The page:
Message Board Thread - "Electrical Distribution Arrestors"

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Electrical Distribution Arrestors Steve Beyer 2/25/2004
Looking for anyone with experience scanning electrical distribution type lightning arrestors. Is it possible to determine expected failures at specified high temperature extremes?
Any help is greatly appreciated.
Re:Electrical Distribution Arrestors jdemonte 3/2/2004
This is a big issue with many of the utilities across North America right now, Steve. Some say that ANY temperature rise on a lightning arrestor (LA) shows that it is need of immediate attention. Others are looking at a severity criteria that shows when they are moderate, intermediate, or severe in their failure condition. It is my opinion that LA's should not show any heat that is current related. Make a note of environmental influences such as the sun or other issues prior to calling one bad, but I typically recommend that they get replaced when they are showing any higher temps than your reference LA's.

You can take it one step further, and discover the root cause for any LA's that have broken down on you. Build a case history and use it to eliminate the cause of the failures.... whatever they may be.

Re:Electrical Distribution Arrestors Doctir bob 3/2/2004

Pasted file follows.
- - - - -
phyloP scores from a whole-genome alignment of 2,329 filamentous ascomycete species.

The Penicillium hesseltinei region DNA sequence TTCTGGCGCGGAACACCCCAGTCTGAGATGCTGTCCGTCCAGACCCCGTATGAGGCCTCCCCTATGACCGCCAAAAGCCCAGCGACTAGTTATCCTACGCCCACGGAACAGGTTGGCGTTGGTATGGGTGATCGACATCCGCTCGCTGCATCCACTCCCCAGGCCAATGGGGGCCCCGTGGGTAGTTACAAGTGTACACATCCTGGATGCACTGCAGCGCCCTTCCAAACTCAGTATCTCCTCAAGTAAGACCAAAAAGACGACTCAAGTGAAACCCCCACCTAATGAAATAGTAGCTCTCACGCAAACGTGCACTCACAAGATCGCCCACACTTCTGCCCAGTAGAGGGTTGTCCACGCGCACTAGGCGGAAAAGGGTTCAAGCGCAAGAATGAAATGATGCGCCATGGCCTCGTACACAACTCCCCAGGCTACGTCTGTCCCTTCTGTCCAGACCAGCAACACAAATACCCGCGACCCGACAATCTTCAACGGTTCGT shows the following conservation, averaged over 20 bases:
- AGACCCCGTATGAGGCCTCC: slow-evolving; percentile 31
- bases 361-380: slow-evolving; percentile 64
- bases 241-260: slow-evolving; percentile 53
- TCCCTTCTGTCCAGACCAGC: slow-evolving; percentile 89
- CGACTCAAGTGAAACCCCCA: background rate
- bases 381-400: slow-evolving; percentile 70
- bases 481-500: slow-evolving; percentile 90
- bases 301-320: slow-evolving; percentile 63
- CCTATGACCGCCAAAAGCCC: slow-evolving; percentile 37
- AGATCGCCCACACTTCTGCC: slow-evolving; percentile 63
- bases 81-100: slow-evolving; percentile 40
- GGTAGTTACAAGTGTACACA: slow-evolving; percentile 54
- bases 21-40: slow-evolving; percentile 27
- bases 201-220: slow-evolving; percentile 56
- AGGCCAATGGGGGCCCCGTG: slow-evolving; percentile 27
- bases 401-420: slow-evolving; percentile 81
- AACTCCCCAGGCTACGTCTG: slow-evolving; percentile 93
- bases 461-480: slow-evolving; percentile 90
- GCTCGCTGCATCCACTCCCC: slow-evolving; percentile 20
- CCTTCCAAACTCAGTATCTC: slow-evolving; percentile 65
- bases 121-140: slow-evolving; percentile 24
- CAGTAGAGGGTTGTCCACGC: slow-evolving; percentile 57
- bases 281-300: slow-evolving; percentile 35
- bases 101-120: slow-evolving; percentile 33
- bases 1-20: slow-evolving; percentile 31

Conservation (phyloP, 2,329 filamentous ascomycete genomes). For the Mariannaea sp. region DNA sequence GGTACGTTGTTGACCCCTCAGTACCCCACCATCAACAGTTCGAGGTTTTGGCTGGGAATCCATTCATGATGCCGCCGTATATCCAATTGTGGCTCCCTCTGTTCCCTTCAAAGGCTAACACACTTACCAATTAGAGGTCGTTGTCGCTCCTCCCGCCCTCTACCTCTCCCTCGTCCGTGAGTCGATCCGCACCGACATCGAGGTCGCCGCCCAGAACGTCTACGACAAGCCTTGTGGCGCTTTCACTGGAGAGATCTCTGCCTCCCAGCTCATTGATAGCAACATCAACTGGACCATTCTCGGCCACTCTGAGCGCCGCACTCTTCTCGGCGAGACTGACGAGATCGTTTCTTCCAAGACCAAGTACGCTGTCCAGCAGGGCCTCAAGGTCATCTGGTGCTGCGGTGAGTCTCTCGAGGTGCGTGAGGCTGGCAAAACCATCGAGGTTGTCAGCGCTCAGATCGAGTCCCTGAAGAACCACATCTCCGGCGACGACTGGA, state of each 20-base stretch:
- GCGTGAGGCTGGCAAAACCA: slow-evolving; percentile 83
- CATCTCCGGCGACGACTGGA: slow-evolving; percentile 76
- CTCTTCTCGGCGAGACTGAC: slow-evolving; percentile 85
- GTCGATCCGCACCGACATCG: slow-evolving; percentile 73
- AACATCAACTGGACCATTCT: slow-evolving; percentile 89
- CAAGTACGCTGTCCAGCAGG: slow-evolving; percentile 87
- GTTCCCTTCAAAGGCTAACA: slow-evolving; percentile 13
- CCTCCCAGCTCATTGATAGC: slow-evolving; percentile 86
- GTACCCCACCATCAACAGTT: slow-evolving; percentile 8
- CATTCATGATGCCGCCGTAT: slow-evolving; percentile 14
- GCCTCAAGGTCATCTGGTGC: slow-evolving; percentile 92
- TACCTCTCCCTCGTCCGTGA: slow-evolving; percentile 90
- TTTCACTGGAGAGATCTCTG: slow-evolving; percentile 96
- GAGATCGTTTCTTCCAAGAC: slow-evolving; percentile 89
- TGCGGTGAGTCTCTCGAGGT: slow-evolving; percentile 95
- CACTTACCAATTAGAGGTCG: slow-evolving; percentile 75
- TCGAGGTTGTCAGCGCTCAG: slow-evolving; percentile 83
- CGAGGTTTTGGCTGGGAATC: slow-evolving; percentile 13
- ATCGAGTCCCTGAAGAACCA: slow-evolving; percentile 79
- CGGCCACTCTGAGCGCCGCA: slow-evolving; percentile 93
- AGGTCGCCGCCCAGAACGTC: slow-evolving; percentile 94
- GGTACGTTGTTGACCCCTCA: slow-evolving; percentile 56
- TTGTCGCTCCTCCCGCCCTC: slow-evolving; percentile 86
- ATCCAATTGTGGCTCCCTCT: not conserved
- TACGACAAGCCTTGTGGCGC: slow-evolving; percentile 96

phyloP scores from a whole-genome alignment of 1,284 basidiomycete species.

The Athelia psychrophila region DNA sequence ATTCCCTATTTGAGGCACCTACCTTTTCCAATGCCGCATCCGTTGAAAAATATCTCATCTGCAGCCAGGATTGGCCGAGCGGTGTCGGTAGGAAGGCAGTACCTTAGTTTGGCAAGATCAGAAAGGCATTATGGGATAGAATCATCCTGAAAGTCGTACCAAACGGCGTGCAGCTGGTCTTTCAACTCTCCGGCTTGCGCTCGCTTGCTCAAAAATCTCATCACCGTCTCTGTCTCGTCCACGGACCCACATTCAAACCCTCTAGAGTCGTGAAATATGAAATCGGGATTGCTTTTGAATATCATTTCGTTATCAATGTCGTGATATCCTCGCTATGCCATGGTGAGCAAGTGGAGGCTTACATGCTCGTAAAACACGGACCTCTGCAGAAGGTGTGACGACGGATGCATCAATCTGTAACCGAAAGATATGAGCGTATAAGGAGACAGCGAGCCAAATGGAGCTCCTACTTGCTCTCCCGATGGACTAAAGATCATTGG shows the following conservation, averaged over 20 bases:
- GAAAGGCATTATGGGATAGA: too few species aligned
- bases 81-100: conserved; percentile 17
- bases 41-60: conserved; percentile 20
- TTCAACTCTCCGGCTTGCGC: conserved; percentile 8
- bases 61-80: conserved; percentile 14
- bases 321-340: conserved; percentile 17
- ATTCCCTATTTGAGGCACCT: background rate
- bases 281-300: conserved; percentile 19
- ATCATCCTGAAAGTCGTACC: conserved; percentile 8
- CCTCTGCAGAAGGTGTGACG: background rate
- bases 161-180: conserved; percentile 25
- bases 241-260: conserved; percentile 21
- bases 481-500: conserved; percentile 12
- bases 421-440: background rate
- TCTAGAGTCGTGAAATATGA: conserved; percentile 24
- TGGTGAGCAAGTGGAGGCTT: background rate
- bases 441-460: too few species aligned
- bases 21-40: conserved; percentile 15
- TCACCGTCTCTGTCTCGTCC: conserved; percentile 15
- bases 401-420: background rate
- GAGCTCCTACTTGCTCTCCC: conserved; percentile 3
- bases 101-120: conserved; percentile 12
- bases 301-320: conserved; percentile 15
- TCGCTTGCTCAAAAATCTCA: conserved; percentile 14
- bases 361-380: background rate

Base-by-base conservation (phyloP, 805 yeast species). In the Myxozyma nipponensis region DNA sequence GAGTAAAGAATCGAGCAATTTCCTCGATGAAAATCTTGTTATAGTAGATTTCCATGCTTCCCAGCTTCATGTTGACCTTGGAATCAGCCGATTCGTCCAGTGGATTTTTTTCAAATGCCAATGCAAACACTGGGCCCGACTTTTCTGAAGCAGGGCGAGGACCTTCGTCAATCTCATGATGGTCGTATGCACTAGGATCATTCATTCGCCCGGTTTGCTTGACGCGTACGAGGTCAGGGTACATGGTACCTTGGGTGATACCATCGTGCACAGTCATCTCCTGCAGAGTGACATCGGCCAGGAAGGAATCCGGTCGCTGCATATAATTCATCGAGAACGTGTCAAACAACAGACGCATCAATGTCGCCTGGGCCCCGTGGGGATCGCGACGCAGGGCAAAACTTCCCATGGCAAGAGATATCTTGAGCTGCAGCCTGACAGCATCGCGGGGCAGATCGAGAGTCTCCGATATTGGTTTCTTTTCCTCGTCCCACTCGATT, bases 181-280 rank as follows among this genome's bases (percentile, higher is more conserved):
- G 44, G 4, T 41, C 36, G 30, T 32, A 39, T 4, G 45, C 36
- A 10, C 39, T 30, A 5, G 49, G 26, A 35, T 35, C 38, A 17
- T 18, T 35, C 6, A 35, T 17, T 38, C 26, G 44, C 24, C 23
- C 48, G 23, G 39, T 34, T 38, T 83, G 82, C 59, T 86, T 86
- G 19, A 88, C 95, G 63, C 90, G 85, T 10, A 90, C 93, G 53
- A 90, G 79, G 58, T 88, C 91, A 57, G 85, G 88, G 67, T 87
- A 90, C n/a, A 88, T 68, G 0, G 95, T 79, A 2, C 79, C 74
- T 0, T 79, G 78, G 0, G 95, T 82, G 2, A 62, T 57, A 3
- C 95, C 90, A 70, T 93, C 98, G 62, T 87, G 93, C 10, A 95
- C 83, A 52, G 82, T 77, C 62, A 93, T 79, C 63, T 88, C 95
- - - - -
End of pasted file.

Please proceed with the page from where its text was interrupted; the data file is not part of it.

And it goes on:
Richard Strmiska of Sumter Electric Cooperative gave a great paper on lightning arresters at the 2003 InfraMation Conference.
Re:Electrical Distribution Arrestors DPR 3/3/2004
IR can be an excellent tool for evaluating lightning arresters. However, there are some important points to keep in mind. You should have a good understanding of the internal design of the arrester you are examining. In general, surface temperature measurements are considered indirect measurements related to the internal design of the arrester. Determine what type of arrester you are observing, e.g. is the arrester an older silicon carbide gapped type or newer metal-oxide gapless type. Also, polymer and porcelain housings will transfer heat differently.

Arresters that are showing signs of heating should be investigated further. Each arrester design has particular thermal characteristics. For a suspect arrester, the time to thermal runaway may vary depending in part on the nature of the degradation, system events and environmental conditions. A suspect arrester that is operating at an elevated temperature now has a reduced capacity to absorb energy during a system event and therefore should be replaced.
Re:Electrical Distribution Arrestors Steve Beyer 3/4/2004
Thanks to all for your input. I greatly appreciate it. We recently had Gentleman from Hubble and Joslyn give us presentations on distribution arrestors which was also very helpful. They both mentioned water intrusion has been a major factor in failure of older Ceramic style units. I have requested IR studies/info from Joslyn.

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